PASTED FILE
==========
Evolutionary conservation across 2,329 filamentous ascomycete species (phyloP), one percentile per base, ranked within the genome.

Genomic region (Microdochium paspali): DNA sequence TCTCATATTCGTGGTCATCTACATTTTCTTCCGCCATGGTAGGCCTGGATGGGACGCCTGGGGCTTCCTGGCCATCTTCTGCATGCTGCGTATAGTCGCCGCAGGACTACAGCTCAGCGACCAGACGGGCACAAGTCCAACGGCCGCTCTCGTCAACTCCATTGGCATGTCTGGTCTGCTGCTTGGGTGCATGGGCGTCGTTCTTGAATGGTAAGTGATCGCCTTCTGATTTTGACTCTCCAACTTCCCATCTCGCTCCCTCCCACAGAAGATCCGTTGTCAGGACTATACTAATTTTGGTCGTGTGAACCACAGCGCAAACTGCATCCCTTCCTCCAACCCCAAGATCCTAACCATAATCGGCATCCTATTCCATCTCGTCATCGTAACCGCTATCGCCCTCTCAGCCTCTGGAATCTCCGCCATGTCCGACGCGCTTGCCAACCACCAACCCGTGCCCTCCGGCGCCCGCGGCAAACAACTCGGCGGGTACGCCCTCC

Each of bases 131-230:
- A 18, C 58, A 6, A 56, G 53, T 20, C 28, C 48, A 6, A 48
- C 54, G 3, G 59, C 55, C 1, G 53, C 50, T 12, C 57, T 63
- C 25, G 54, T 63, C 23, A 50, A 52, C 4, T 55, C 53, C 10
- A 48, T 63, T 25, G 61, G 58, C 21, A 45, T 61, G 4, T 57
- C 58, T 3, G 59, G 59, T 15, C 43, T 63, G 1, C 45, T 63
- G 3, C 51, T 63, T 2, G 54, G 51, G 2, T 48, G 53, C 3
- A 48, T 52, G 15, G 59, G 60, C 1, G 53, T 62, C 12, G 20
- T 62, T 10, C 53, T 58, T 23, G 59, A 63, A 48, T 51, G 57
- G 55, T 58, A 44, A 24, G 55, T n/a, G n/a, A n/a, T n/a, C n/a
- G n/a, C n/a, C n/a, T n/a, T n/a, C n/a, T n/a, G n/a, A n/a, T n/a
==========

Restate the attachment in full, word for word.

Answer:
Evolutionary conservation across 2,329 filamentous ascomycete species (phyloP), one percentile per base, ranked within the genome.

Genomic region (Microdochium paspali): DNA sequence TCTCATATTCGTGGTCATCTACATTTTCTTCCGCCATGGTAGGCCTGGATGGGACGCCTGGGGCTTCCTGGCCATCTTCTGCATGCTGCGTATAGTCGCCGCAGGACTACAGCTCAGCGACCAGACGGGCACAAGTCCAACGGCCGCTCTCGTCAACTCCATTGGCATGTCTGGTCTGCTGCTTGGGTGCATGGGCGTCGTTCTTGAATGGTAAGTGATCGCCTTCTGATTTTGACTCTCCAACTTCCCATCTCGCTCCCTCCCACAGAAGATCCGTTGTCAGGACTATACTAATTTTGGTCGTGTGAACCACAGCGCAAACTGCATCCCTTCCTCCAACCCCAAGATCCTAACCATAATCGGCATCCTATTCCATCTCGTCATCGTAACCGCTATCGCCCTCTCAGCCTCTGGAATCTCCGCCATGTCCGACGCGCTTGCCAACCACCAACCCGTGCCCTCCGGCGCCCGCGGCAAACAACTCGGCGGGTACGCCCTCC

Each of bases 131-230:
- A 18, C 58, A 6, A 56, G 53, T 20, C 28, C 48, A 6, A 48
- C 54, G 3, G 59, C 55, C 1, G 53, C 50, T 12, C 57, T 63
- C 25, G 54, T 63, C 23, A 50, A 52, C 4, T 55, C 53, C 10
- A 48, T 63, T 25, G 61, G 58, C 21, A 45, T 61, G 4, T 57
- C 58, T 3, G 59, G 59, T 15, C 43, T 63, G 1, C 45, T 63
- G 3, C 51, T 63, T 2, G 54, G 51, G 2, T 48, G 53, C 3
- A 48, T 52, G 15, G 59, G 60, C 1, G 53, T 62, C 12, G 20
- T 62, T 10, C 53, T 58, T 23, G 59, A 63, A 48, T 51, G 57
- G 55, T 58, A 44, A 24, G 55, T n/a, G n/a, A n/a, T n/a, C n/a
- G n/a, C n/a, C n/a, T n/a, T n/a, C n/a, T n/a, G n/a, A n/a, T n/a